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Erik Visits an American Grave, Part 1,391

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This is the grave of Judy Holliday.

Born in 1921 in Queens, Judith Tuvim grew up in the immigrant dominated Jewish neighborhoods of New York. These were politically radical people and she grew up to be quite the radical herself. Her father was a long time Socialist Party candidate for the New York legislature and later ran the Jewish National Fund of America. Adopting the last name Holliday for a stage career, she became active in theater almost immediately as a young woman. She graduated from high school in 1938 and got a job working for Orson Welles and John Houseman at the Mercury Theater in New York as a switchboard operator. Wasn’t much of a job, but it put her around major figures in the theater.

That same year, Holliday started acting in a nightclub act called The Revuers, which had several people in it who were later moderately successful figures in American life, though none more so than Holliday. Well, except for Leonard Bernstein, who sometimes played the piano for the act. She suffered from stage fright early in her career and frequently vomited before shows, though she got over that. The group filmed a scene for Greenwich Village, a Carmen Miranda vehicle that came out in 1944. The scene was cut, but the people making the movie became interested in Holliday’s potential. Her buddy Bernstein certainly didn’t hurt her credibility. The Revuers broke up soon after and Holliday started a successful solo career.

Mostly, Holliday worked on Broadway. She won the Derwent Award for Most Promising Female Actress for her work in 1945’s Kiss Them for Me. When Jean Arthur turned down the lead in Garson Kanin’s Born Yesterday in 1946, he went with Holliday instead. She was a big hit.

But Holliday did appear on the silver screen too. Her first role was in Winged Victory in 1944, one of those ham-fisted pro-war movies that appeared all the time during the war, though to be fair here, it was directed by George Cukor so it was much better than most. When Columbia bought the rights to Born Yesterday to turn it into a film, Harry Cohn was opposed to Holliday playing the lead, since no one outside of the New York theater scene knew who she was. She had real allies though, including Cary Grant and Katharine Hepburn, not to mention Cukor. With Hepburn and Cukor working together on Adam’s Rib, they conspired to give Holliday a big role so that Cohn would give her the lead in Born Yesterday. It worked, though Cohn grumbled the whole time. Ah, the studio system.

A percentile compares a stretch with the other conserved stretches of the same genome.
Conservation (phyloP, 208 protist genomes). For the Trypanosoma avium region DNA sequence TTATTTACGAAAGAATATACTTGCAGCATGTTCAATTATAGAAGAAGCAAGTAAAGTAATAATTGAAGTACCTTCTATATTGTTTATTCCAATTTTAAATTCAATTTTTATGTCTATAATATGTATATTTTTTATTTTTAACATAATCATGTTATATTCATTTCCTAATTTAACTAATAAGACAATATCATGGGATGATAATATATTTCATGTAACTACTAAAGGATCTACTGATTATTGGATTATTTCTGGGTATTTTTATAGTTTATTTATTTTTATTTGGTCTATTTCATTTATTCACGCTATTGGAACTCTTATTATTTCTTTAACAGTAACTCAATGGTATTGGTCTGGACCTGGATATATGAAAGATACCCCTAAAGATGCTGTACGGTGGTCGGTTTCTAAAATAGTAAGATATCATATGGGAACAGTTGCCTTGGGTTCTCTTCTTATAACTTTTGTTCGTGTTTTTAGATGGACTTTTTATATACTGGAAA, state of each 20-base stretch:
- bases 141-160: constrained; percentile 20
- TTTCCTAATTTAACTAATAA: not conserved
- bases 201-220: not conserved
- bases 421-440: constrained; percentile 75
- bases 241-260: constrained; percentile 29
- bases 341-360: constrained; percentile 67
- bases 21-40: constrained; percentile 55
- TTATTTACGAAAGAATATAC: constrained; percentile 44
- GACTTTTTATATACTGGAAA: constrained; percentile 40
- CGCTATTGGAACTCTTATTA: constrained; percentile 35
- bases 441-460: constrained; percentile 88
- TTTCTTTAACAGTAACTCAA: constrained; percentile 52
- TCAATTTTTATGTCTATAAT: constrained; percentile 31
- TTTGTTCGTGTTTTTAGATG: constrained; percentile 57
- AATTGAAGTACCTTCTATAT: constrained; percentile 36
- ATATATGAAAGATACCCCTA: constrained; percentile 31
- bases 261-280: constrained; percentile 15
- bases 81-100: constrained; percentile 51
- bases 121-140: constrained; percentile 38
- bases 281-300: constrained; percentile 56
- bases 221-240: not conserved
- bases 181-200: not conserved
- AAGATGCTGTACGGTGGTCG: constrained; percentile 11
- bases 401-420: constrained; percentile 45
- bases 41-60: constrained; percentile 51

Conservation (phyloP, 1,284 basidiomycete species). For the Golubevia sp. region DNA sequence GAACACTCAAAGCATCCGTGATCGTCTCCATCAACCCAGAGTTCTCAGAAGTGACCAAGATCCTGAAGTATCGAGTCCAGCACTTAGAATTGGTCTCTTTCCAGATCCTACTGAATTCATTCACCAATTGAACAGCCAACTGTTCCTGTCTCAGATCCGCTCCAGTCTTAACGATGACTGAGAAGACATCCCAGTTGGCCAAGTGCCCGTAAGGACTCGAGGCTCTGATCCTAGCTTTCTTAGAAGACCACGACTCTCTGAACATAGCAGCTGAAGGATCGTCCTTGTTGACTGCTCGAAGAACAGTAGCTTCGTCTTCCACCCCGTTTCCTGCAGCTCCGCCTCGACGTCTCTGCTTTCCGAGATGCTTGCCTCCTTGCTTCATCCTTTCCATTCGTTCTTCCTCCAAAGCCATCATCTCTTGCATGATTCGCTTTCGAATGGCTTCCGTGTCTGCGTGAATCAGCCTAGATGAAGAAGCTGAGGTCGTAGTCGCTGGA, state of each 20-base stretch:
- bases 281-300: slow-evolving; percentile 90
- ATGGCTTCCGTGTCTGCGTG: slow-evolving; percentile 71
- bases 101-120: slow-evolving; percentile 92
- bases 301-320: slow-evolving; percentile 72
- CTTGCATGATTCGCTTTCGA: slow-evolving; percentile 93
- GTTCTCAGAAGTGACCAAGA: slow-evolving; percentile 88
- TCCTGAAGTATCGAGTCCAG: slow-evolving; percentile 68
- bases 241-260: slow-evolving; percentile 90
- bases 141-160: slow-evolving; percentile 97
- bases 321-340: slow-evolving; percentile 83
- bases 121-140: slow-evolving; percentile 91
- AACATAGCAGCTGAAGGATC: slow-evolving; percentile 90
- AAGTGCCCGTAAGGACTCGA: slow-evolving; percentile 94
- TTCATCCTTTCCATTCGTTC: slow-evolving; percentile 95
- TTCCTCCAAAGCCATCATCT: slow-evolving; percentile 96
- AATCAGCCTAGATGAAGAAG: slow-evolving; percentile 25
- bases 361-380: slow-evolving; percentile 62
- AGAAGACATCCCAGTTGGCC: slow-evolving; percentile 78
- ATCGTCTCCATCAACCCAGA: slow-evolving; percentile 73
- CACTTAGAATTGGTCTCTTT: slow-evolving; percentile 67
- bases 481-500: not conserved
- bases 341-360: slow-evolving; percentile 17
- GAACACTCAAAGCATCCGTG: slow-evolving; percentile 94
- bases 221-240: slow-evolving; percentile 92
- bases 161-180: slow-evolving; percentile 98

Well, it worked out. Holliday won Best Actress at the Academy Awards, defeating Gloria Swanson in Sunset Boulevard, for god’s sake. I’ve never seen Born Yesterday, so I can’t speak to it, but Swanson was pretty great so it’s hard for me not to be a bit sad about that. But good for Holliday either way.

While Holliday would have a few more films, her career ran into the buzzsaw of McCarthyism. Holliday remained a radical to the end of her life, with no apologies. She was a big supporter of Henry Wallace in 1948, though she was willing to compromise to support Adlai Stevenson in 1952. When she was called to testify for the loathsome McCarran Committee investigating Hollywood communists for the Senate, she went back to her acting world to play a role where she would denounce Stalinism but support anyone who wanted to be communist, all while trying to play the ditz. She was a bit embarrassed by this, but you do what you have to do. And better to act than to lower yourself to these scumbag politicians. She was proud that she never named names.

Although Holliday was more or less derailed for a couple of years due to the investigations, she was working consistently again in the late 50s. She tended to work more on Broadway than film at this time, I assume in part because the roles were better and in part to avoid the asshole politicians. She won the Tony in 1957 for Best Leading Actress for her part in Bells Are Ringing. She eventually did go back to Hollywood for the 1960 film version of this, which Vincente Minnelli directed and Dean Martin also starred in.

Holliday’s personal life was a bit tumultuous. She married the clarinetist and television producer David Oppenheimer in 1948. They were long-time friends, but he was in the closet. Sort of anyway. Everyone around him knew he was gay in fact Bernstein suggested he marry Holliday as a beard. She was cool with that. They even had a child. They finally divorced in 1957. But her real love was the saxophonist Gerry Mulligan. He was addicted to heroin, of course, so I assume she at least dabbled in it too, but this is conjecture on my part. They never married but lived together until the end of her life. They recorded an album together with his band and her singing in 1961. She got him roles in some of her films. Very sadly though, Holliday developed breast cancer and this killed her in 1965. She was 43 years old.

Let’s watch some of Holliday’s work.

Judy Holliday is buried in Westchester Hills Cemetery, Hastings-on-Hudson, New York.

If you would like this series to visit other Best Actress winners, you can donate to cover the required expenses here. Shirley Booth, who won in 1952 for Come Back, Little Sheba, is in Montclair, New Jersey and Susan Hayward, who won in 1958 for I Want to Live! is in Carrollton, Georgia. Previous posts in this series are archived here and here.

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